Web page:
“I couldn’t sit on my backside very well hitting left-handed so I was coming out of my swing and you guys saw last year, I struggled,” Swihart said. “I was trying to play through it and I think I’m taking this offseason to get healthy, it’s going to be a big difference.”

Swihart will be 26 in early April. Spring training will be Swihart’s chance to prove his health, and the Sox will have a decision to make by the end of spring with Swihart out of options for the first time in his career. Carry him on the 25-man roster, which appears most likely, or trade him. 

He would never get through waivers to be able to be sent to the minor leagues after teams pursued him this winter. Swihart said he knew the trade rumors were out there, but he’s dealt with them plenty of times before.

Swihart wants to catch and said so Saturday. Still, he indicated he doesn’t see a conflict between his career goals and the potential for the Red Sox to use him as a utility man.

“I look at it as a win,” Swihart said. “I mean, I’m athletic enough to play other positions. I’m a switch-hitting catcher that can play nine other positions. You know? I can get on the mound if you need me to. So, I mean, I’ve always played every position. Growing up my dad had me play everywhere. That’s just something I’ve always done. So it’s kind of normal to me.”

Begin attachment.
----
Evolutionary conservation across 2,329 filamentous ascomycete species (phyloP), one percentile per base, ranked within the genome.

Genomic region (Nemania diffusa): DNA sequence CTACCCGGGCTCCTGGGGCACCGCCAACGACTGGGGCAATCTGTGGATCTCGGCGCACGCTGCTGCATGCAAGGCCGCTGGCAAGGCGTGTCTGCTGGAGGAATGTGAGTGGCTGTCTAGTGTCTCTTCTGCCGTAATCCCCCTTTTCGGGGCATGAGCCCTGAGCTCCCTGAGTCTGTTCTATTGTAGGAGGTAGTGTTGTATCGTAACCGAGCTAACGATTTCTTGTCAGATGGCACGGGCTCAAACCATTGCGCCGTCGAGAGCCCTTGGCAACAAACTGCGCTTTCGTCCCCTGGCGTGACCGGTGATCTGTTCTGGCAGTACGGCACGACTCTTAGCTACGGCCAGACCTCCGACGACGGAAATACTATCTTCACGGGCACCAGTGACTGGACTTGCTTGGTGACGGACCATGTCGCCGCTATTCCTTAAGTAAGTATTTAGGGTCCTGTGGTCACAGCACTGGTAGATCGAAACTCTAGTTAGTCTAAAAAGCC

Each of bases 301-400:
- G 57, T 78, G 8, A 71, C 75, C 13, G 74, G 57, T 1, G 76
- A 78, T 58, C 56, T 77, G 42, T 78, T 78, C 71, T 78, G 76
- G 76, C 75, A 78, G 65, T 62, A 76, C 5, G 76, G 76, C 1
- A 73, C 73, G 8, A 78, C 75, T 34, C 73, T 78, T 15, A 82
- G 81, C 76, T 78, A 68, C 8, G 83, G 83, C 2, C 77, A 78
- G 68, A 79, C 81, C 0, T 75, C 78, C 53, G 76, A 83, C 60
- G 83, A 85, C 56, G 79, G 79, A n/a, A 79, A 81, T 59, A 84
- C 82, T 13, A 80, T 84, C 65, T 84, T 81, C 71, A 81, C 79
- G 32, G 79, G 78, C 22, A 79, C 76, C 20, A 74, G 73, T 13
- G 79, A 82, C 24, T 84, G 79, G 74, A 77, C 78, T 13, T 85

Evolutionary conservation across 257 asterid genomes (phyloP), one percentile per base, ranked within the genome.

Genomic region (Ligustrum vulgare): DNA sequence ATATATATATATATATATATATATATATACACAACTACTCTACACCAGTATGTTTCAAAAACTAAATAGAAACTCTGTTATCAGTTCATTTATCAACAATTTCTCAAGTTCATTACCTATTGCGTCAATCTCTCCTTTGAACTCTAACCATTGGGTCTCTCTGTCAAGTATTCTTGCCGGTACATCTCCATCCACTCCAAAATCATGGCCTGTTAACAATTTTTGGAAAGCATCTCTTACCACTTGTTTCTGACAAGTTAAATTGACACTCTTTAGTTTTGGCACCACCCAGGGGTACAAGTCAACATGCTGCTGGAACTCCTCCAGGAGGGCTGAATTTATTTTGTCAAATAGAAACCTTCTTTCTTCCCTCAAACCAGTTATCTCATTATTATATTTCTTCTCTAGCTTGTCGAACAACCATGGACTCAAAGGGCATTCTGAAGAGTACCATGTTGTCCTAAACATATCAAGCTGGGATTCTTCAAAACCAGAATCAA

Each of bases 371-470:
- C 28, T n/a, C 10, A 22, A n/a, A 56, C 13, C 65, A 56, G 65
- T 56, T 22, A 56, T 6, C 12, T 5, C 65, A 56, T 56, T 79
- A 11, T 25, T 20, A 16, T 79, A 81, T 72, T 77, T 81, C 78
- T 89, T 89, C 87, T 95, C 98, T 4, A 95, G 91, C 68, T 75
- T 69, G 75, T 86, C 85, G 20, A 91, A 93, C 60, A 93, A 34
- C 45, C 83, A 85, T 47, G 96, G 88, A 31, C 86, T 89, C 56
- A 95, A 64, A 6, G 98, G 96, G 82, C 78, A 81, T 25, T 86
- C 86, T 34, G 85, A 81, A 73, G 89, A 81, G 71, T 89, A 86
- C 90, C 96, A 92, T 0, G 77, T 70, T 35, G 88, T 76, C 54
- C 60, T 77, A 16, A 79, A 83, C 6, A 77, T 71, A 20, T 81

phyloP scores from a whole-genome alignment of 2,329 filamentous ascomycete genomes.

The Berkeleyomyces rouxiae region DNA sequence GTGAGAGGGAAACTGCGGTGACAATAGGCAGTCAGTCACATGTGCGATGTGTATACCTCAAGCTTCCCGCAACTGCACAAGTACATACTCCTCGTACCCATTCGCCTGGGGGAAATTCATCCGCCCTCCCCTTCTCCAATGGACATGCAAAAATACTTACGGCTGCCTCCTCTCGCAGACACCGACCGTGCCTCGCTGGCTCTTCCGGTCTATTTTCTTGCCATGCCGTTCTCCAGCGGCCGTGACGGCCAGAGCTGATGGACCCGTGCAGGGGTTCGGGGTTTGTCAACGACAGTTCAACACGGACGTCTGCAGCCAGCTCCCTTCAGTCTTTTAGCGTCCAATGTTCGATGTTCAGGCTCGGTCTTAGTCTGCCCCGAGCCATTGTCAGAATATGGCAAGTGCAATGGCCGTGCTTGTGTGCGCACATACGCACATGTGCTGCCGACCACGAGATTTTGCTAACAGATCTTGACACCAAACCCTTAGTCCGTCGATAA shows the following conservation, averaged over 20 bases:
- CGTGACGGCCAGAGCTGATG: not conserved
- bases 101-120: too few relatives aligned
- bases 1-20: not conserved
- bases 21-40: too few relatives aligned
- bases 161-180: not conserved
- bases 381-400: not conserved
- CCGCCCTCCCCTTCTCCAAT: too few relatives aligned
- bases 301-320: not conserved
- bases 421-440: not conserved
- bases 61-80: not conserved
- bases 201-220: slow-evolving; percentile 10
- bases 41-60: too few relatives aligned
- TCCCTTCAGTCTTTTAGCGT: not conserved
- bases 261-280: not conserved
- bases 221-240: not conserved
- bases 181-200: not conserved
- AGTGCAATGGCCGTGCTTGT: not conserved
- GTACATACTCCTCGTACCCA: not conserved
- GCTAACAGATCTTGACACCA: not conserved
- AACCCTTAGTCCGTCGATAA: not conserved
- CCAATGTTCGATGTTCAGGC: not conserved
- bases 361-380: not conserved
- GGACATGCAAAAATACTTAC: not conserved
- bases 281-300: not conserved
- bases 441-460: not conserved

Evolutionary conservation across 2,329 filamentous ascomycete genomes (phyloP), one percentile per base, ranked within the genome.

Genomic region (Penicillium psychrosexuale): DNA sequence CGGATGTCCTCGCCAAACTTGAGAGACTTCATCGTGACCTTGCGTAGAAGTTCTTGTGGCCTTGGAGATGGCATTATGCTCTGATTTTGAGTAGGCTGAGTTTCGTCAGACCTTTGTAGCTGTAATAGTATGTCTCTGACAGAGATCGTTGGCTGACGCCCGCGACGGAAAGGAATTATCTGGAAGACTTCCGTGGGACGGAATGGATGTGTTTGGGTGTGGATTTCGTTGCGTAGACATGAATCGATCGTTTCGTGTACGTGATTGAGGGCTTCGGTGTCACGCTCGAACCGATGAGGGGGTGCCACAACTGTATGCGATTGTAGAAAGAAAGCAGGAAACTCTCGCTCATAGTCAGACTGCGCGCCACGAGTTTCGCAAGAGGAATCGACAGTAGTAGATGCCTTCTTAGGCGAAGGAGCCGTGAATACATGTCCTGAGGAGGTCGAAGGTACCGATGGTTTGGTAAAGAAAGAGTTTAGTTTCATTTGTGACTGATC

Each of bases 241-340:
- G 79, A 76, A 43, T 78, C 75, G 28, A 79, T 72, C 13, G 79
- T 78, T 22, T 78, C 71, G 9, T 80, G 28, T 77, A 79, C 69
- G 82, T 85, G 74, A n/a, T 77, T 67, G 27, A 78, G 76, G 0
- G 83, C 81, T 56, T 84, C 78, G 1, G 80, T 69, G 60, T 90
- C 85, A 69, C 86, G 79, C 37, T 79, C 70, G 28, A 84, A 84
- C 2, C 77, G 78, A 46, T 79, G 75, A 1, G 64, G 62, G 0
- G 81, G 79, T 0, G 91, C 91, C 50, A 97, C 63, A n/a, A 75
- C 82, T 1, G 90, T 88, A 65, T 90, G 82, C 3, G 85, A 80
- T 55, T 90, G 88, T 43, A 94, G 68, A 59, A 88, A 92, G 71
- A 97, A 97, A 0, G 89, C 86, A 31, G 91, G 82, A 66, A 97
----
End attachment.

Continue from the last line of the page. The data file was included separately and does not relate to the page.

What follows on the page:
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Werner: Red Sox feel pressure to keep up with Yankees, Astros

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Werner: Red Sox feel pressure to keep up with Yankees, Astros

MASHANTUCKET, Conn. — Sox president of baseball operations Dave Dombrowski may not be looking closely at the Yankees' and Astros' rosters, but chairman Tom Werner appears to have peeked.

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“Sure there’s pressure,” Werner said at Winter Weekend when asked about the Yankees’ pick-up of Giancarlo Stanton and the Astros’ addition of Gerrit Cole.  “Houston was formidable last year. I thought we played them competitively in Fenway Park. They’ve obviously improved. But if we have the kind of performances I expect from some of our players this year — obviously we’re looking for some more improvement from certain players. Hopefully, a healthy David Price will be very important to that. 

"I think we have an excellent team, but anything can happen in a short series. The Yankees have improved, there’s no question about it. They have a deep bullpen and a great offense. But I like our chances.”

At the Boston baseball writers awards dinner on Thursday, Sox president Sam Kennedy cracked a joke about Dombrowski presenting Yankees general manager Brian Cashman with an Apple Watch as a gift. The rivalry perked up in 2017.

“I’m sure that when Judge and Stanton come to Fenway Park this year, it’ll be electric,” Werner said.

It’s not exactly an offseason punch-for-punch dynamic with the Sox and Yankees, though, as it was circa 2003-04.

“Not specifically,” Werner said of countering Stanton. “It’s important for us to be competitive with them, but we’re not trying to play chess with them.”